Fernandez yOung's Blog


COVID-19 and employment law in British Columbia

This post is a summary of our COVID-19 & employment law in British Columbia webinar, part of the Fernandez Young Survive & Reboot series.

On Friday, April 17, our Audit Partner, Jim Fernandez hosted special guest Christie Gilmour, Employment & Workplace Human Rights Lawyer from Forte Law. Christie shared details about terminations, layoffs and rehiring in the COVID-19 landscape and what options are available to businesses.

This information is relevant only to non-union workers in provincially regulated industries in professions/occupations/industries covered by the Employment Standards Act. This information will apply to most non-union workers in BC.

What are the risks with layoffs for businesses?

According to Christie, employers in general to do not have the right to layoff employees. However, there are exceptions. These exceptions are:

  • If the contract of employment states layoffs will be permitted
  • If the employee agrees to a layoff
  • You are an employer in an industry where layoffs are common, such as seasonal work

These guidelines do not prevent employers from laying off employees. However if an employer does layoff an employee and one of these conditions is not met, the employee could be eligible for a constructive dismissal legal claim. This can result in the employee being owed severance. Constructive dismissals are defined as:

A unilateral, fundamental change to employment

  • Reduction in compensation > 20%
  • Removal from work/suspension/temporary layoff

Businesses should carefully consider this if they plan on laying off employees due to COVID-19.

How much severance could an employee be owed in a "constructive dismissal" claim?

This depends on what governs the:

  • Legislation (B.C. Employment Standards Act, Canada Labour Code)
  • Contract of employment
  • Common law 

The Employment Standards Act outlines what pay in lieu of notice is owed based on how long the employee has worked for the business. The amount owed ranges from nothing for very short service employees to 8 weeks wages for employees with 8 or more years of service. 

An employment contract cannot provide less than the Employment Standards Act (unless the employee is exempt from the protections of the Employment Standards Act, such as certain professionals), but the Employment Standards Act just outlines the minimum amount that must be paid. 

If the employees’ contract does not validly limit how much the employee is owed, the employee could get common law reasonable notice, which can be as much as 24 months severance for a veteran employee.

Under the Employment Standards Act, temporary layoffs can last a maximum of 13 weeks. After 13 weeks, the layoff is considered a termination. 

The Employment Standards Act has one provision where an employer would not owe severance, however. If the contract becomes impossible to perform due to an "unforeseeable event or circumstance."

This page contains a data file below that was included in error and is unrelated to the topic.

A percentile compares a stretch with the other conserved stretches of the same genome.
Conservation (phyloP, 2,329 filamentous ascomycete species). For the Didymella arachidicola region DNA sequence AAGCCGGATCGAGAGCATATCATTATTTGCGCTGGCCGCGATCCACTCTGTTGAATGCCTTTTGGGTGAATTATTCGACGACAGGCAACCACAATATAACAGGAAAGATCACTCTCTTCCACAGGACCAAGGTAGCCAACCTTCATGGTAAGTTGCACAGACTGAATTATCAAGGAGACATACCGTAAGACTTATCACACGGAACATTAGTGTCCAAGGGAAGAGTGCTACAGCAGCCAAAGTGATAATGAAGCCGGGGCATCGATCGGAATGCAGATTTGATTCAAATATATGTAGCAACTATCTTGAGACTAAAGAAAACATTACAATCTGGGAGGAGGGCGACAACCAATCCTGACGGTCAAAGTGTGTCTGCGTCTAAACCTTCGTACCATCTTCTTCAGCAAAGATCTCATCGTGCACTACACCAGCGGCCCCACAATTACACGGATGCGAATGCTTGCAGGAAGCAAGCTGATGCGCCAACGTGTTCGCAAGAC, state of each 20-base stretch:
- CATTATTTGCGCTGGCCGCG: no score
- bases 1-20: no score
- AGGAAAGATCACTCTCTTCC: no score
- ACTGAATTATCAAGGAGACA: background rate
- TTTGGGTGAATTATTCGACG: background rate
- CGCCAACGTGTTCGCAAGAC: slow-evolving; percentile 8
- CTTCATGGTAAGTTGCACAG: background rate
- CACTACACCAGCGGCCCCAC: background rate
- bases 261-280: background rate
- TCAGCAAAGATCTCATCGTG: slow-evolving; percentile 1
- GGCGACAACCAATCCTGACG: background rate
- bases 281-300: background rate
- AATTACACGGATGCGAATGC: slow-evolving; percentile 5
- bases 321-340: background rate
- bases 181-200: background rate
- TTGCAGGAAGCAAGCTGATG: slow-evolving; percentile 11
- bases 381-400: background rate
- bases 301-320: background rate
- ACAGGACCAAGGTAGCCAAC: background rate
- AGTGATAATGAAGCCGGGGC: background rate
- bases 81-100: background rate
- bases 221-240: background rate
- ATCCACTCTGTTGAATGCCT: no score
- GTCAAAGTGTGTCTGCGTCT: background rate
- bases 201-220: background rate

"Unforeseeable event or circumstance" must be severe, according to Christie. The government has said that COVID-19 may be considered one of these circumstances and has established strict guidelines about this including that the termination must be directly related to COVID-19 to qualify. 

There is also a common law argument that severance may not be owed if the contract has been “frustrated”. This means that through no fault of the employer or the employee, the essence of employment (work for pay) is impossible. Prior to COVID-19 economic conditions or business’ finances were not considered a “frustration of contract” to justify dismissal without severance, but Christie says it is difficult to predict what the courts will do with this in the future.

Note that certain professions or industries are subject to different legislation. For example, banks are regulated federally and thus governed by the Canada Labour Code, instead of the B.C. Employment Standards Act.

What can businesses do if they need to layoff employees because of COVID-19?

If you must layoff employees, a good option is to have them agree to the layoff in writing. 

Many businesses have been offering retention bonuses to employees facing layoffs. It's important to communicate to your employees. Remind them that they are valued members of your team, and you want them back as soon as conditions improve. 

If employees can't agree to layoffs, perhaps they could agree to negotiate reduced hours.

One cost savings option is to see if you are able to temporarily reduce fringe benefits that employees cannot access due to COVID-19. For example, dental, car allowance, or group benefits may not currently be accessible due to social distancing requirements. 

Alternatively, you could take advantage of the Canada Emergency Wage Subsidy. Although the subsidy covers 75% of payroll, it is capped at employee earnings below $58,700 and requires the employer to continue paying the remaining 25%. Information on all benefits can be found on our COVID-19 kit page.

When considering who to layoff, is it OK to ask who wants to be laid off, to take into account skills needed, and to consider who has enough hours to claim Employment Insurance (EI). 

It is NOT OK to consider layoffs based on WorkSafeBC complaints or discriminatory grounds under the Human Rights Code. 

This post is not intended to serve as legal advice, and only provides general information.

If you are unsure, Christie recommends speaking to a professional for advice. 

Forte Law advises businesses, workers, and unions on all issues related to employment law and workplace human rights. Christie and her team have written numerous articles on COVID-19 related employment law issues

Fernandez Young LLP can help your business navigate the financial challenges of COVID-19 and make sure you get the right government benefits.